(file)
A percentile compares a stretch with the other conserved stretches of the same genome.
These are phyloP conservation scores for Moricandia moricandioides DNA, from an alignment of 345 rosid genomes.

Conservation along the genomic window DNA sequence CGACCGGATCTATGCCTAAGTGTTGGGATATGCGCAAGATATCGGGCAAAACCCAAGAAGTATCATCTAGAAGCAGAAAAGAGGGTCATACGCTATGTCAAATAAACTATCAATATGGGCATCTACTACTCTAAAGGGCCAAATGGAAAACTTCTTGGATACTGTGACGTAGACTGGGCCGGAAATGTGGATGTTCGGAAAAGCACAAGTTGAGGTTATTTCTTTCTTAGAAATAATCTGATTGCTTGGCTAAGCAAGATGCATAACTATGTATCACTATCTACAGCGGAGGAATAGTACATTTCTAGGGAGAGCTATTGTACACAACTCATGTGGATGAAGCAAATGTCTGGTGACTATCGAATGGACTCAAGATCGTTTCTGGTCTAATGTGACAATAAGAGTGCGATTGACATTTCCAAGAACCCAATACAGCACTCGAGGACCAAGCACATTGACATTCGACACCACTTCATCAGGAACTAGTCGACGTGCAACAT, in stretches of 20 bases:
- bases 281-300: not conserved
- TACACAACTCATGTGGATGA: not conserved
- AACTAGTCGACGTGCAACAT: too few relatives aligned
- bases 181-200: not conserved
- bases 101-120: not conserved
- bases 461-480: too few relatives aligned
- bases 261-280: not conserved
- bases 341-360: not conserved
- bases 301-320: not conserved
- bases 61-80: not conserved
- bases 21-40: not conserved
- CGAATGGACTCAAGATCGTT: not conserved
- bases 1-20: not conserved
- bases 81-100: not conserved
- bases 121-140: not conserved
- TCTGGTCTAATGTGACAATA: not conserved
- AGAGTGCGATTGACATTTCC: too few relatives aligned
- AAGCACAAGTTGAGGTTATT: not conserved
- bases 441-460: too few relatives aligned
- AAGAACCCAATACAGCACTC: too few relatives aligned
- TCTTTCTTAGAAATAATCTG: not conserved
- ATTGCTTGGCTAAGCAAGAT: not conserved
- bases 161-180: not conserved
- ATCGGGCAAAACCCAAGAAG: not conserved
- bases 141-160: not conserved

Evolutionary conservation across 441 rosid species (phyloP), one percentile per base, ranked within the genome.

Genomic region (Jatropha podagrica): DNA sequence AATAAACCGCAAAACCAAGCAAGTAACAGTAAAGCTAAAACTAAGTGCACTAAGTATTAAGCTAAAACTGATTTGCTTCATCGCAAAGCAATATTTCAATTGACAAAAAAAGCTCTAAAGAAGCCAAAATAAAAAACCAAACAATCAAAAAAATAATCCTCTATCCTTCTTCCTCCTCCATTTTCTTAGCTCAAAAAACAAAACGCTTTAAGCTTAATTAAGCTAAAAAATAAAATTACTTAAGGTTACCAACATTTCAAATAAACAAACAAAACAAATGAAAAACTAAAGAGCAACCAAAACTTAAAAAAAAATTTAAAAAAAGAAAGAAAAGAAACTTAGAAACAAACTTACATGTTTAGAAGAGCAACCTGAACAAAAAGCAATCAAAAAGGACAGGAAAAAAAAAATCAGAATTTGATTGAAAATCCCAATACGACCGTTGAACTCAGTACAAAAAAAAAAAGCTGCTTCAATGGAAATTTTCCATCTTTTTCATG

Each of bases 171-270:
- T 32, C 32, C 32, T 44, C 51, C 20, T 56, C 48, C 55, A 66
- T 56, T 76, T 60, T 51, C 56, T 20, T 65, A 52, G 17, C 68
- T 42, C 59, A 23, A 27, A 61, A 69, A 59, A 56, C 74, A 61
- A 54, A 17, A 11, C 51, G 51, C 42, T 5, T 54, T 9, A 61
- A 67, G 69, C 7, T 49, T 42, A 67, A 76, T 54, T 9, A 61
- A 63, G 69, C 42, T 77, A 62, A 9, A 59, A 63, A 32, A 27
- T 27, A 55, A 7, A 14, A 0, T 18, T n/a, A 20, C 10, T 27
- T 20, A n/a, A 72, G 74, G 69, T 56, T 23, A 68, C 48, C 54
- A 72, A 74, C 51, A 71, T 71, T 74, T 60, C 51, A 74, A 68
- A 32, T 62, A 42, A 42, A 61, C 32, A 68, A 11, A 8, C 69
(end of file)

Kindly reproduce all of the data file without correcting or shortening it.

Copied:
A percentile compares a stretch with the other conserved stretches of the same genome.
These are phyloP conservation scores for Moricandia moricandioides DNA, from an alignment of 345 rosid genomes.

Conservation along the genomic window DNA sequence CGACCGGATCTATGCCTAAGTGTTGGGATATGCGCAAGATATCGGGCAAAACCCAAGAAGTATCATCTAGAAGCAGAAAAGAGGGTCATACGCTATGTCAAATAAACTATCAATATGGGCATCTACTACTCTAAAGGGCCAAATGGAAAACTTCTTGGATACTGTGACGTAGACTGGGCCGGAAATGTGGATGTTCGGAAAAGCACAAGTTGAGGTTATTTCTTTCTTAGAAATAATCTGATTGCTTGGCTAAGCAAGATGCATAACTATGTATCACTATCTACAGCGGAGGAATAGTACATTTCTAGGGAGAGCTATTGTACACAACTCATGTGGATGAAGCAAATGTCTGGTGACTATCGAATGGACTCAAGATCGTTTCTGGTCTAATGTGACAATAAGAGTGCGATTGACATTTCCAAGAACCCAATACAGCACTCGAGGACCAAGCACATTGACATTCGACACCACTTCATCAGGAACTAGTCGACGTGCAACAT, in stretches of 20 bases:
- bases 281-300: not conserved
- TACACAACTCATGTGGATGA: not conserved
- AACTAGTCGACGTGCAACAT: too few relatives aligned
- bases 181-200: not conserved
- bases 101-120: not conserved
- bases 461-480: too few relatives aligned
- bases 261-280: not conserved
- bases 341-360: not conserved
- bases 301-320: not conserved
- bases 61-80: not conserved
- bases 21-40: not conserved
- CGAATGGACTCAAGATCGTT: not conserved
- bases 1-20: not conserved
- bases 81-100: not conserved
- bases 121-140: not conserved
- TCTGGTCTAATGTGACAATA: not conserved
- AGAGTGCGATTGACATTTCC: too few relatives aligned
- AAGCACAAGTTGAGGTTATT: not conserved
- bases 441-460: too few relatives aligned
- AAGAACCCAATACAGCACTC: too few relatives aligned
- TCTTTCTTAGAAATAATCTG: not conserved
- ATTGCTTGGCTAAGCAAGAT: not conserved
- bases 161-180: not conserved
- ATCGGGCAAAACCCAAGAAG: not conserved
- bases 141-160: not conserved

Evolutionary conservation across 441 rosid species (phyloP), one percentile per base, ranked within the genome.

Genomic region (Jatropha podagrica): DNA sequence AATAAACCGCAAAACCAAGCAAGTAACAGTAAAGCTAAAACTAAGTGCACTAAGTATTAAGCTAAAACTGATTTGCTTCATCGCAAAGCAATATTTCAATTGACAAAAAAAGCTCTAAAGAAGCCAAAATAAAAAACCAAACAATCAAAAAAATAATCCTCTATCCTTCTTCCTCCTCCATTTTCTTAGCTCAAAAAACAAAACGCTTTAAGCTTAATTAAGCTAAAAAATAAAATTACTTAAGGTTACCAACATTTCAAATAAACAAACAAAACAAATGAAAAACTAAAGAGCAACCAAAACTTAAAAAAAAATTTAAAAAAAGAAAGAAAAGAAACTTAGAAACAAACTTACATGTTTAGAAGAGCAACCTGAACAAAAAGCAATCAAAAAGGACAGGAAAAAAAAAATCAGAATTTGATTGAAAATCCCAATACGACCGTTGAACTCAGTACAAAAAAAAAAAGCTGCTTCAATGGAAATTTTCCATCTTTTTCATG

Each of bases 171-270:
- T 32, C 32, C 32, T 44, C 51, C 20, T 56, C 48, C 55, A 66
- T 56, T 76, T 60, T 51, C 56, T 20, T 65, A 52, G 17, C 68
- T 42, C 59, A 23, A 27, A 61, A 69, A 59, A 56, C 74, A 61
- A 54, A 17, A 11, C 51, G 51, C 42, T 5, T 54, T 9, A 61
- A 67, G 69, C 7, T 49, T 42, A 67, A 76, T 54, T 9, A 61
- A 63, G 69, C 42, T 77, A 62, A 9, A 59, A 63, A 32, A 27
- T 27, A 55, A 7, A 14, A 0, T 18, T n/a, A 20, C 10, T 27
- T 20, A n/a, A 72, G 74, G 69, T 56, T 23, A 68, C 48, C 54
- A 72, A 74, C 51, A 71, T 71, T 74, T 60, C 51, A 74, A 68
- A 32, T 62, A 42, A 42, A 61, C 32, A 68, A 11, A 8, C 69